KAMIKAWA, Saitama Prefecture--Like many first-time tourists to Japan, Californian Nancy Singleton Hachisu came to Japan in 1988 with an expectation that she would find a healthy food lover's paradise.
She imagined a land where people only eat traditional seasonal harvests, cooked in minimalist, healthy culinary methods.
Instead, she soon realized modern Japanese prefer what she calls “brown foods” such as curry with rice, ramen and overcooked meat. But in an aging farming community 100 km from booming Tokyo, Hachisu found the richest traits of a traditional food culture that met her expectations.
In September, the 56-year-old wife of a Japanese egg farmer in Kamikawa, Saitama Prefecture, is publishing her first photo book, “Japanese Farm Food,” which offers unique insights into Japanese farm life and culture through recipes she inherited from her husband, in-laws and others in the local farming community.
“One reason why I really wanted to publish this book about Japan is that people in urban areas do not know what is going to be lost,” Hachisu said in a recent interview at her family’s 80-year-old farmhouse.
“It was my way of finding a voice to say to the world there is this great, cool thing about Japan, and even if it’s not what you thought, it’s almost greater.”
The Stanford-educated Hachisu came to Japan in 1988 in what became the final chapter of her youthful self-searching period and taught English at a language school in Kumagaya, Saitama Prefecture.
As she writes, “I came to Japan for the food, but stayed for love” in the preface of her book, she met her husband, Tadaaki Hachisu, who was studying English at her school. Tadaaki proposed to her six months later, and the two moved to his hometown of Kamikawa in the following year.
The book, which introduces more than 160 recipes of traditional farm food in full color, 400-plus pages, is the grand sum of her two decades-plus of life in Kamikawa.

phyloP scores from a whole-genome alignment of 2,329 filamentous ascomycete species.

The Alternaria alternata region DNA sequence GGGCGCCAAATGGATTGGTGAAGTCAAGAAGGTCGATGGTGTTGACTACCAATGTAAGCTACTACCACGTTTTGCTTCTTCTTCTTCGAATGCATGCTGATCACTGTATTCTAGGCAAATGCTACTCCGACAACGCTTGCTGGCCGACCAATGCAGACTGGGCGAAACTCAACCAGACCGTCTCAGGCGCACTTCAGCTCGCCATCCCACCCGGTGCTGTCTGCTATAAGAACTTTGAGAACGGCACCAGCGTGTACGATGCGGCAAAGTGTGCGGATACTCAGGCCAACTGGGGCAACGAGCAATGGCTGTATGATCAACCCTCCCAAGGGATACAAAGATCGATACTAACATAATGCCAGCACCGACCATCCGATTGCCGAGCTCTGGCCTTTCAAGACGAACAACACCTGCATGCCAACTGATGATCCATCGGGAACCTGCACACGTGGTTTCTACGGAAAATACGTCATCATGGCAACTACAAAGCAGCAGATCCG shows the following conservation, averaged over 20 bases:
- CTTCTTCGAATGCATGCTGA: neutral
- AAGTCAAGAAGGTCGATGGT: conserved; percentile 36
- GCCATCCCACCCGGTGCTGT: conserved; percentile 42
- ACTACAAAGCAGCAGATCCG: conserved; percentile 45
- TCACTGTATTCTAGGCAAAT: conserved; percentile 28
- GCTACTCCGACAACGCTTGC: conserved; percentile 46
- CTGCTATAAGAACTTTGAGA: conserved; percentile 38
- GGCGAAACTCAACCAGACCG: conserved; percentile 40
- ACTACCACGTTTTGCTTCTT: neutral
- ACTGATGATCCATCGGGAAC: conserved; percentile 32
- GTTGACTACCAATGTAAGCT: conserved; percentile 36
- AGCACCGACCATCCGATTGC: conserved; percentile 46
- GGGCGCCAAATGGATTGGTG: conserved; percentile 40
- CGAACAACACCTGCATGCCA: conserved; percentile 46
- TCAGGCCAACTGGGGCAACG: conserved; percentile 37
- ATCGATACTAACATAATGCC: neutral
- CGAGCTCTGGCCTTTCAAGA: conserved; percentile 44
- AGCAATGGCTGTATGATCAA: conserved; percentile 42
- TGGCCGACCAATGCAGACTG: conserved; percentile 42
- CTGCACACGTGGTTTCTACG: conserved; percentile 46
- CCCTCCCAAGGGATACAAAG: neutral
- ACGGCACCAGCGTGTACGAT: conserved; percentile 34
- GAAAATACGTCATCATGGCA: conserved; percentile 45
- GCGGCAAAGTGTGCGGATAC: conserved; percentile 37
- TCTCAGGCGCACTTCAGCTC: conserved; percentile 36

From the simplest fast food of “raw egg on hot rice” to feasts for special occasions such as sukiyaki, all the recipes are familiar to Japanese. However, they all are presented in highly eye-catching and even exotic fashion, in ceramic bowls or antique baskets that Hachisu collected from local garage sales and flea markets.
Special emphasis is given to her family crops and other local, organic vegetables. They are cooked in line with her philosophy that a truly creative process should be “interactive with nature and the environment.”
“Japanese farm food is vegetable-driven--they have different tastes and colors. More than anything, you have to eat only available things,” Hachisu said. “The fact that you use what you have or what your friends have is such a natural process.”
This interactive or mutually dependent lifestyle that she found in Kamikawa was a freeing experience for Hachisu, who had found it tiring to live an American way of life in which one is compelled to “make decisions by yourself every day,” she said.
In urban America, "there is always the theme that you must follow your dream," but the rural farming life taught her that "following your dream is an everyday thing." One makes small choices or takes a new step every day, which will eventually make a big difference or visible achievement, like her upcoming book, she said.
Hachisu learned it from her late parents-in-law, who instructed her strictly on acting responsibly as a farm bride while supporting her in pursuing her dreams, such as running an English immersion preschool by the family's chicken farm and writing the cookbook.
“Japanese have more of the idea that society keeps the control, like kids should not screw up because it’s gonna be bad for the whole extended family,” said Hachisu.
“If you are young, you may not like it, but the fact that there is so much structure in Japan allows bigger freedom--people who want the structure can take it and use it as a way of keeping their life centered.”
So, her book is naturally a homage to everyone in her close-knit community, including her husband, their three sons, friends and neighbors and especially her mother-in-law, Toku, who passed away at the age of 83 in November last year.
In fact, it is the book’s ultimate charm that it feels as if every page is full of Hachisu’s affection and respect for her family and what they have tried to preserve in the face of an ever-changing Japan.
“Everything I do in my life, it’s about (telling people) that this is such a cool thing about Japan, how I live my life, and we don’t want to lose this,” Hachisu said.
(“Japanese Farm Food” will be published by Andrews McMeel Publishing on Sept. 4, 2012)
- « Prev
- Next »